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A Cheese From The Roman Age

June 11, 2018

 

That classic of all Italian cheeses, Gorgonzola, dates back as far as the Roman age when in the autumn, herds of cows would make their way down from the Alps to the valleys of the Po River. They would arrive in the fields near the city of Gorgonzola from the valleys of Bergamo, where they would feed on fresh grass, called quartirola.

 

However, Gorgonzola's origin is somewhat clouded in mystery, with two different stories about how it began.

 

One legend has it that the cheese was created due to the overwhelming number of cows in the area. People near Gorgonzola city had to begin making cheese in order to conserve all the milk that the cows were producing.

 

 

A second legend has it that Gorgonzola was the fruit of a romantic escapade of a local cow-herder who, having abandoned his evening’s work at the midway point to spend time in his lover’s arms, added the morning’s curd to that of the previous night creating a cheese that remained soft even when aged.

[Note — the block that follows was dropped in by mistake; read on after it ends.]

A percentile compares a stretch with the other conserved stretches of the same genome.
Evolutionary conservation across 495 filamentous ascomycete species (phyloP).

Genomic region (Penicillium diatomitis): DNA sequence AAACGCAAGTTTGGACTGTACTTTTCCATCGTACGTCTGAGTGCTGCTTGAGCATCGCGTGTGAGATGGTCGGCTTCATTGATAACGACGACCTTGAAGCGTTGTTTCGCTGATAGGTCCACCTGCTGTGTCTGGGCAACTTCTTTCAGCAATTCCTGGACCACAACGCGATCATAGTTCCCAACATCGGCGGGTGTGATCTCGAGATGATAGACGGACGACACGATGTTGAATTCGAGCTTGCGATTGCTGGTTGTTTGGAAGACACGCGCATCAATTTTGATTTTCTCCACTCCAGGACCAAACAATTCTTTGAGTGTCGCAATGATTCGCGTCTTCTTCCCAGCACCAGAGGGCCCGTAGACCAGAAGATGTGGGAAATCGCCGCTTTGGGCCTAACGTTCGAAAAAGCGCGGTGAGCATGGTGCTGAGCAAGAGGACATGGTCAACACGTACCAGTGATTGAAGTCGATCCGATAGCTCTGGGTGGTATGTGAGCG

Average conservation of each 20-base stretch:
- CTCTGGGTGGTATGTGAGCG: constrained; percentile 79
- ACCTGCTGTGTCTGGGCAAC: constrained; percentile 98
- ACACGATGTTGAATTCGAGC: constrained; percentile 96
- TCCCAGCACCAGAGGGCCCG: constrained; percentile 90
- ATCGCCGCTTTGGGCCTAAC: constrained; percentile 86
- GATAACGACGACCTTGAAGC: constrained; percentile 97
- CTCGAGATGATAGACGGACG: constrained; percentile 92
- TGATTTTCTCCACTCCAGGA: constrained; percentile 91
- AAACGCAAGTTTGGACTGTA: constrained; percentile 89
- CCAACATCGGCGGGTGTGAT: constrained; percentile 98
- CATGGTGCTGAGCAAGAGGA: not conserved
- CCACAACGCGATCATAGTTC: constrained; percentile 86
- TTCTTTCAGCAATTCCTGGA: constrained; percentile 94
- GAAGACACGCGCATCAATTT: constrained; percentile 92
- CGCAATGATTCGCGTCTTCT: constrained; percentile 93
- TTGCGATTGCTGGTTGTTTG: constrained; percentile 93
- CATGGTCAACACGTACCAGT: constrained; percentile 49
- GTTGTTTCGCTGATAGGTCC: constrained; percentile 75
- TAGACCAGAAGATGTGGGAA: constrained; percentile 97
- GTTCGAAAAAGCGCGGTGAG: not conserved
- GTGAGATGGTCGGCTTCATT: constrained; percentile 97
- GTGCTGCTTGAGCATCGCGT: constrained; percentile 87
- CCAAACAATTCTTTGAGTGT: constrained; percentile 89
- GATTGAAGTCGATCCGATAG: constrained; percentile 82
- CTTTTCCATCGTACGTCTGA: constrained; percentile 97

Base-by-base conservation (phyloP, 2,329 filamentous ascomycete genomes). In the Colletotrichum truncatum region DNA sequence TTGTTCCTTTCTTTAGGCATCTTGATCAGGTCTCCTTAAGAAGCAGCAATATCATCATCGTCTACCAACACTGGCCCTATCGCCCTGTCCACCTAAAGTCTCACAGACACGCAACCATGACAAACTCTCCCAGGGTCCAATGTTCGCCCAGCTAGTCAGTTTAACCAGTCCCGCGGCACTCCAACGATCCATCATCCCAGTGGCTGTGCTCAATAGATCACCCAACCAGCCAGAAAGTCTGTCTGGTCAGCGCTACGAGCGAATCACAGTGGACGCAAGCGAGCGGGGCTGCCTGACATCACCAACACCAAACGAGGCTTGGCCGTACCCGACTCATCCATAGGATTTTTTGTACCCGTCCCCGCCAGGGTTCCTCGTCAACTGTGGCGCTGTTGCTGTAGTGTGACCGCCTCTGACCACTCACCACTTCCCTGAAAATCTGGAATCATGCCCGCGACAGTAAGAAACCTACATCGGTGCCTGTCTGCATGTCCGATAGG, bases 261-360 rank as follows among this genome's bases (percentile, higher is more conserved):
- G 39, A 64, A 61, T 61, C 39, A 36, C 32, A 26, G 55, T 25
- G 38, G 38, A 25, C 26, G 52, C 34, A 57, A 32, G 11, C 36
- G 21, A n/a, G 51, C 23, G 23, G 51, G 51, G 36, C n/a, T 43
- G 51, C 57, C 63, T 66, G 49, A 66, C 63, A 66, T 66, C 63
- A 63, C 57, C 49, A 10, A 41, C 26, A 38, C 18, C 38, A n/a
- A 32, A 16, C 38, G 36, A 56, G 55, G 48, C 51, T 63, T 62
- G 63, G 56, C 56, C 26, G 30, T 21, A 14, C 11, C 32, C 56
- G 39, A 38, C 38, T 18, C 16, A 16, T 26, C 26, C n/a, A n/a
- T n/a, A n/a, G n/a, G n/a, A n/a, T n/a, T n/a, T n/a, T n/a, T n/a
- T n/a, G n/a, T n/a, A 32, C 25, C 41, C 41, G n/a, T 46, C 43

You can choose to believe either the logical or romantic version of the origin of Gorgonzola. Either way, the cheese's blue veins are arrived at via being punctured with sticks that are placed into the cheese to allow it to dry out. The air channels create space for mold to grow in the cheese, giving it its signature look and flavour.

 

Today, the city of Gorgonzola still remains the centre of Gorgonzola cheese production due the availability of milk and the cheese-makers ability to turn what might seem like a defect into a specialty. By law and by tradition, Gorgonzola is made exclusively with milk from cows raised in Piedmont and Lombardy. Since 1996, Gorgonzola has benefited from the Denomination of Protected Origin (DOP) certification.

 

After manufacture, the cheese is ripened for 5 to 6 days and turned daily. It is salted by hand every other day for 3 weeks. Copper or steel rods are inserted into both the top and bottom of the cheese over the course of 4 to 5 days, allowing for mold to develop. The cheese is then aged for 20 to 30 days in a room with 80% humidity and 43°-50°F. At the end of this process, the cheese will have developed its characteristic blue-marbled colour and sweet, yet slightly spicy, flavour.

 

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